Strengths seem simple enough. What can you contribute to a company’s mission? Are you especially great at building rapport with people or at organization?
List out a few strengths that you can reference and provide examples of later.
I’m incredibly organized and able to plan and execute projects seamlessly by prioritizing, color-coding, and process planning.
I have a knack for building rapport with anyone by employing active listening and creating strong relationships with my sense of empathy.
My attention to detail allows me to focus on nuances that others might miss, such as typos or color mismatches.
If you’re having trouble coming up with strengths, take a look at this list of strengths that are common among neuroexceptional individuals. Keep in mind that not all of these are applicable to all neurodivergent job seekers, but rather use it as a starting point to identify your own competitive advantages:
Identifying your struggles means being more self-aware, but this is often tricky in the interview process. When a potential employer asks you for weaknesses, they are actually asking for you to spin your weaknesses as strengths.
For example, you might struggle with auditory processing and taking verbal directions. While that’s a valid weakness, it on its own isn’t a great answer for this question. You would want to find a way to use it to your advantage, like in the examples below.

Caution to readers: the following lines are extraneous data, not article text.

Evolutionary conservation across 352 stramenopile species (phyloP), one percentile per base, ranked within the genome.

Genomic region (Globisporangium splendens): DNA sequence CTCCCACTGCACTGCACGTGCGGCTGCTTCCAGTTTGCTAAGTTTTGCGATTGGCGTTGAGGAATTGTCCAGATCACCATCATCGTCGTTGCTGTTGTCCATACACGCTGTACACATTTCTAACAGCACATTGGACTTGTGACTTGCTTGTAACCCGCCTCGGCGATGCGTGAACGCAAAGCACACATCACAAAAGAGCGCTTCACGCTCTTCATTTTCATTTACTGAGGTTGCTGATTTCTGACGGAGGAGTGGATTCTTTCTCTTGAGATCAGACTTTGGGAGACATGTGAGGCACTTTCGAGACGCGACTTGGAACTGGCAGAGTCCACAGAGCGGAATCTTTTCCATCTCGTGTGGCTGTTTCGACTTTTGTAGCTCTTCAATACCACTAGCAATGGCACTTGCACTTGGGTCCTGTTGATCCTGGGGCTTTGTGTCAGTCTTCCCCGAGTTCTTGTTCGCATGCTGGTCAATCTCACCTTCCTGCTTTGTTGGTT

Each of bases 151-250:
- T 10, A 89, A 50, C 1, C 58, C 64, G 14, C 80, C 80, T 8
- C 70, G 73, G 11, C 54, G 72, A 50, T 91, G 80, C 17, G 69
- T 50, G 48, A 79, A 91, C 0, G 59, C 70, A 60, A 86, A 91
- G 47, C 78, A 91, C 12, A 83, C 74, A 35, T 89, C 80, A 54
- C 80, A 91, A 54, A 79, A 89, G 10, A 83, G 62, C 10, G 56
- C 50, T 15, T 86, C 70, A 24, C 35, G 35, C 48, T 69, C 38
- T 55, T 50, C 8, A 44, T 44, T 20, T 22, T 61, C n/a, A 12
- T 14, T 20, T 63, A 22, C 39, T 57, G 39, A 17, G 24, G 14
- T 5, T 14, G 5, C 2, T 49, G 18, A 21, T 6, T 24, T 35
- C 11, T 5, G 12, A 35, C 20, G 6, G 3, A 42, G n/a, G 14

I sometimes struggle with understanding spoken instructions. To combat that, I take notes for myself so that I can remain organized and ensure I’m following through. In the rare event that I have follow up questions, I’ve had to become proactive in asking for further clarification so nothing gets missed.
Because I’m autistic, I sometimes have trouble stopping something I’ve started. I have a sense of hyper-focus, and I like to finish what I’ve started. I’ve started building myself a schedule so I can switch projects by priority without burning out.
All neurodivergent individuals have different struggles in the job search, but some of the more prevalent ones that impact the interview process include time blindness and understanding of social cues.
Time blindness can be a result of extreme focus. It may make it difficult to be on time because you’re caught up in an activity. To combat that, it helps to set yourself alarms ahead of time so you can come to a stopping point with your work or other projects to ensure you have a buffer before interviews. Try setting an alarm for about an hour before your interview time as a reminder that you’re getting close, and then set another 30 or 15 minutes before so you know you’ll have to get ready for your interview.
Be Aware of Time.
Another result of time blindness is rambling. Neurodivergent people can be passionate about their interests and tend to over-explain to ensure that they are understood. If you feel yourself starting to go over a minute or so in your interview answers (or notice your interviewer is losing interest) you can use the phrase “I’ll pause there”. Or, you could say, “to be respectful of your time, the short answer is…” and give a few more words or ask if the interviewer has a hard stop.
Ask for Accommodations.